CHARLOTTE, N.C. — Oh boy, another easy victory for Jimmie Johnson.
Just what NASCAR didn't need in its bid to use an exciting championship race to spark its sagging ratings.
With a runaway win Sunday at Dover International Raceway, Johnson stepped up and practically dared the competition to wrestle the Sprint Cup from his grasp. He's going for a record fourth straight championship, and is prepared to embarrass the 11 drivers in his way.
That dominance is annoying to fans and aggravating to the Chase for the championship contenders.
It's also pretty darn amazing.
So instead of complaining about the monotony of another Johnson title march, why not pause to recognize his assault on the record books?
"I'm pretty sure that dude's Superman," said teammate Mark Martin.
But for some bizarre reason, his accomplishments aren't properly appreciated. Someday, long after he's retired, fans may finally acknowledge Johnson as one of the greatest drivers in NASCAR history. For now, though, it's easier to gripe about his success and blame him for a lack of drama in the made-for-excitement Chase.
After narrowly missing the title in 2004 and 2005, the first two years of the Chase format, Johnson has been unstoppable.
He won five races in 2006, and finished no lower than second in five consecutive Chase races to win his first title. He followed it up with a 10-win 2007 season that included four straight wins in the Chase. His average finish of 5.0 that year beat teammate Jeff Gordon, who averaged a 5.1 finish to lose the championship to his one-time protege.
Last year was another amazing rout — three Chase wins and an improbable second-place finish at Atlanta that sucked the air out of Carl Edwards' impressive challenge. It gave Johnson his third title, tying him with Cale Yarborough as the first driver to win three straight in NASCAR history.
Yarborough, by the way, did it 30 years earlier.
Yet nobody outside of Johnson and his No. 48 team has much of an interest in watching him roll to another championship. Why would they? Fans grow to loathe a winner. They root against the New York Yankees, the Dallas Cowboys and Duke basketball.
So when Johnson crushed the field Sunday to sweep Dover (for a second time in eight years) you could almost hear the collective groan in the Cup garage and living rooms across America.
"It makes you feel a little sick," said Edwards, the popular preseason pick to dethrone Johnson.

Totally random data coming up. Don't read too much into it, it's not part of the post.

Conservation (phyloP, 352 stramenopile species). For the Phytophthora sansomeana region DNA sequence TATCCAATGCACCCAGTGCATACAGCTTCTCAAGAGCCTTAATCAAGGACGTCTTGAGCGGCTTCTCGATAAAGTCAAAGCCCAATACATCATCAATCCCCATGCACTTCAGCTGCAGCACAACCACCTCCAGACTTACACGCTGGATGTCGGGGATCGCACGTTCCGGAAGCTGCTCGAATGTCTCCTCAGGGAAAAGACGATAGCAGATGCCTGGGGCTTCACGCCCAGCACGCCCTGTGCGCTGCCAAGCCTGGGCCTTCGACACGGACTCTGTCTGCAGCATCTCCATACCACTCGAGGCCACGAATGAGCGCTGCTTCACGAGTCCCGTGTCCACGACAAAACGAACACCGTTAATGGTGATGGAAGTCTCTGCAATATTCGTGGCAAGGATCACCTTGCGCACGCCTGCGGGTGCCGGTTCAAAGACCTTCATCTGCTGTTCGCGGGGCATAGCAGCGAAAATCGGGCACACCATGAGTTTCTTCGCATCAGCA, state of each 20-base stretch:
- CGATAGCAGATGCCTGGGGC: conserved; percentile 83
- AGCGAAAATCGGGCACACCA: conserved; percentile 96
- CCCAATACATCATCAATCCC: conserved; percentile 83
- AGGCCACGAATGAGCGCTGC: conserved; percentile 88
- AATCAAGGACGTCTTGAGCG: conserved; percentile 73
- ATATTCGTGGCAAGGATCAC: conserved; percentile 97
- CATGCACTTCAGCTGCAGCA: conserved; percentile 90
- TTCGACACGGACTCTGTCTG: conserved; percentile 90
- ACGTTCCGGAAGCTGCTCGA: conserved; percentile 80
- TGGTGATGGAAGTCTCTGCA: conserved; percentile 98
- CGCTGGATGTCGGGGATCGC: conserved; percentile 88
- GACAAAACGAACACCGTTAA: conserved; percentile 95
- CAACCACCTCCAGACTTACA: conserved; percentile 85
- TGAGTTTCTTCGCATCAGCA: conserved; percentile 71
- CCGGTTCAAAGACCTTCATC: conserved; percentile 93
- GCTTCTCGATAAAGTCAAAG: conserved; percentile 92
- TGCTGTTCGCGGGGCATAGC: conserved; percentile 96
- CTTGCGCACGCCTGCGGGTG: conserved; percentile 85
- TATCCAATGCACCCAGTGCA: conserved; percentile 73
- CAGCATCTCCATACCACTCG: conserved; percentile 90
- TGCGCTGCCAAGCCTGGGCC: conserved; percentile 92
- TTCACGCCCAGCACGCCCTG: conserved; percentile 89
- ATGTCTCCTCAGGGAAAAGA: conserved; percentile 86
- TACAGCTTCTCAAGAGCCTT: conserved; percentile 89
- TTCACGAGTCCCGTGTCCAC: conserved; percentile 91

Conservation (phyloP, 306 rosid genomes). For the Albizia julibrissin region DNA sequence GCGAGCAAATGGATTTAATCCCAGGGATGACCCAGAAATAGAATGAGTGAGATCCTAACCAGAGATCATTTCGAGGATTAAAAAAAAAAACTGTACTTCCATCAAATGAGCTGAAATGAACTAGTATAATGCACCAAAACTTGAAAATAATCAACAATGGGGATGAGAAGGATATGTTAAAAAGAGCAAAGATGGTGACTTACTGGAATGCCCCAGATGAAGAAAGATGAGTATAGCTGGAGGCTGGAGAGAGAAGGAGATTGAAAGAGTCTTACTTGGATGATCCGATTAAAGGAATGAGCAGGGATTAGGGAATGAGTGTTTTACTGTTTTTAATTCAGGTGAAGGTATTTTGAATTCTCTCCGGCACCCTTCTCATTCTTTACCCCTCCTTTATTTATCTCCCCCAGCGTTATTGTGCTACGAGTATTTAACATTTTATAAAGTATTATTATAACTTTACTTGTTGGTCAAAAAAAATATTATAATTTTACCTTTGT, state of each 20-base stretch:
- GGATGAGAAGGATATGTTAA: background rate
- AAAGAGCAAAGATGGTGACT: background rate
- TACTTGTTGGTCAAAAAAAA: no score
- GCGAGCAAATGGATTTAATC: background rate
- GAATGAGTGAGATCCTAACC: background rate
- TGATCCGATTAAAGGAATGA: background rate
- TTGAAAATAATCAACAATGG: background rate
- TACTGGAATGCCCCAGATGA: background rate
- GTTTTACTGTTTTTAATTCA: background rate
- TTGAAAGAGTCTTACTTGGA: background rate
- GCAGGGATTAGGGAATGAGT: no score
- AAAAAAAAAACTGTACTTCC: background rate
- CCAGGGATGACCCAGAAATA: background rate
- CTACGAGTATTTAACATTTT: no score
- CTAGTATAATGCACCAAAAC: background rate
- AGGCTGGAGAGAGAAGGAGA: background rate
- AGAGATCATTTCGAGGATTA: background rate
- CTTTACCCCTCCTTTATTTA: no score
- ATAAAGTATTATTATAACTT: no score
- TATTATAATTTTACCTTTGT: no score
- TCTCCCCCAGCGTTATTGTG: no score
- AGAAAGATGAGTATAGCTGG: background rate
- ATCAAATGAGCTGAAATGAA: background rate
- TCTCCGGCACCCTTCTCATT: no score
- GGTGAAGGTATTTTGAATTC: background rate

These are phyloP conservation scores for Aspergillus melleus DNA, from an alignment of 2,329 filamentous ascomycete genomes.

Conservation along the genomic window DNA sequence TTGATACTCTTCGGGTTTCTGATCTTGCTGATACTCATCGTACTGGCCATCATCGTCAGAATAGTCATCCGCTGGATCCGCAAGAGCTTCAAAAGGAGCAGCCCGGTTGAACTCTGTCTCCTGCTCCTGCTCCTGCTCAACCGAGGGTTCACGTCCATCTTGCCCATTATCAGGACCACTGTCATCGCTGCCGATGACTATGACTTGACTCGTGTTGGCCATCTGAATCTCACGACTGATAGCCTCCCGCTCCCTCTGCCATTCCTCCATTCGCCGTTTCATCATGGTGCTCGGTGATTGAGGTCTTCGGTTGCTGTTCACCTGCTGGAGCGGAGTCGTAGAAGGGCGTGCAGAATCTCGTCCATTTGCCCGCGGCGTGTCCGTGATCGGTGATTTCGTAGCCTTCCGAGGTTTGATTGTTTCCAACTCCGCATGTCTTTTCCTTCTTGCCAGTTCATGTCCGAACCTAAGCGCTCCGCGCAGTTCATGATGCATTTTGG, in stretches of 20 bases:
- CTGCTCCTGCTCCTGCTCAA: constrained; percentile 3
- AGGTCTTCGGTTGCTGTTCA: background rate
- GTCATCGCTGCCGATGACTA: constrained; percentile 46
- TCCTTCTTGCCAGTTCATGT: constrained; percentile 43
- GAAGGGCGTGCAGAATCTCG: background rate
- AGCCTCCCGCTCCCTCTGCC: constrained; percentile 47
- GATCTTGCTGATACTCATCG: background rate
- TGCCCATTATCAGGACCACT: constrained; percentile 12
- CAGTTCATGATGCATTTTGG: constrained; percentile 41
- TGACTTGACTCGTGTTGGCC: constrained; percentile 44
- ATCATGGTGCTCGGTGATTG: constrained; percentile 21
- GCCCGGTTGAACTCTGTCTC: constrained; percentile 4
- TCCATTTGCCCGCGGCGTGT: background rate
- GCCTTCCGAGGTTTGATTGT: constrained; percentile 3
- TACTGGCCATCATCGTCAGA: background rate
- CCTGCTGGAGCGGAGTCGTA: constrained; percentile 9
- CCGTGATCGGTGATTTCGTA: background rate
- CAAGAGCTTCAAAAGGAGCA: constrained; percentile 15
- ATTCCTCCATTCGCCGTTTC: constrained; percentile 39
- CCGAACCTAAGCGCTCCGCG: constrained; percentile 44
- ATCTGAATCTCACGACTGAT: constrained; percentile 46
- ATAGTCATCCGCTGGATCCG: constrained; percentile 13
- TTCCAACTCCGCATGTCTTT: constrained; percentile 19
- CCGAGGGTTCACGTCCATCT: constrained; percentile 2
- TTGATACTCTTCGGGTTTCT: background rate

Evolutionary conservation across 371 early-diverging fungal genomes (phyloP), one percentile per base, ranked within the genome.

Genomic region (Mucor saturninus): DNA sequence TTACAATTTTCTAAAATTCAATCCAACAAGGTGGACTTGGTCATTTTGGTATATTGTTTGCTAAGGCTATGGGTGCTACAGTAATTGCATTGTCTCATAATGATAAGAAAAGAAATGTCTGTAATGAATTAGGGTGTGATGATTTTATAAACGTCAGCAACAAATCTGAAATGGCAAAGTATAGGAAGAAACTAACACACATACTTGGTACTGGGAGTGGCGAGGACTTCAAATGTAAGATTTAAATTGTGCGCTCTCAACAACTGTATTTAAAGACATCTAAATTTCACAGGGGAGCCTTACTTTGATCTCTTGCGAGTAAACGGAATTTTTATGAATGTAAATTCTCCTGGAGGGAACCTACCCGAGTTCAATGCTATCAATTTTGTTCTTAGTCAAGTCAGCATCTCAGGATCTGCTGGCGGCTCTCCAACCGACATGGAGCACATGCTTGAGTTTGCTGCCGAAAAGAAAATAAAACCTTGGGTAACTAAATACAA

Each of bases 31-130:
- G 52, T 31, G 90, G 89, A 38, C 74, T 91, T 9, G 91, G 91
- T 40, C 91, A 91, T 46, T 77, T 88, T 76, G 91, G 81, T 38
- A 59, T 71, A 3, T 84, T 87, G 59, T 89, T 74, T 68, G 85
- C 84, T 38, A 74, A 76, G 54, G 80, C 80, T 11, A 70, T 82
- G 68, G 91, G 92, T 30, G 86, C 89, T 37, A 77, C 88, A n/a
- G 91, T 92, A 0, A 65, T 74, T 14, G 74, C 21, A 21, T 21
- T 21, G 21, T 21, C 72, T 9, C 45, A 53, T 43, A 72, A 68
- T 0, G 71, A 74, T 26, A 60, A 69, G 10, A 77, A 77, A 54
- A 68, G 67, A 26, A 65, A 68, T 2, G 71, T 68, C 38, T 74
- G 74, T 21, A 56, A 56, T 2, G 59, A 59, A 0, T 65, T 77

Only Edwards finished 11th and dropped to 11th in the standings, a hole too steep to climb from if Johnson is the hunted.
What's bizarre is that Johnson isn't even leading the points. Nope, that honor goes to sentimental favorite Martin, his 50-year-old teammate who has never won a NASCAR title.
Johnson, though, is a mere 10 points behind and headed this weekend to Kansas, where he's the defending race winner. Everybody knows he'll run well on Sunday. Everybody knows crew chief Chad Knaus has been saving something for these final 10 races, and everybody knows Johnson turns it up a notch at title time.
"He really manned up today," Knaus understated after Johnson led 271 of 400 laps Sunday.
What everybody doesn't know about Johnson, though, is just how hard he works for his success and the calculations and mental preparation he puts into each season. Sure, he drives supreme Hendrick equipment and has the best active crew chief in NASCAR.
But Johnson, no slouch on the party scene when it doesn't interfere, puts the time in both on and off the track. He follows a strict diet and intense workout routine, and often drives his wife crazy with his meticulous planning.
"I think that Jimmie being the man that he is, and what it is that he wants to try to do, which is win races and championships, he has forgone a lot of the normal pleasures that somebody would have that's been successful in life," Knaus said. "There's a lot of people out there, that they get to the top — you know, football players, baseball players, racers for that matter — they get to the top and they're like, 'Oh, I made it. I've got a big house, a cool plane, man, let's party on Monday.'
"Jimmie does the opposite. He wakes up on Monday morning, 8:00 o'clock, gets on the treadmill. Goes to work. Watches what he eats and pays attention to details. It's a commitment to his lifestyle. It's a part of his life."
He's earned everything. Nothing has been given to him. And if he pulls this off and indeed wins his record prize, he deserves some appreciation.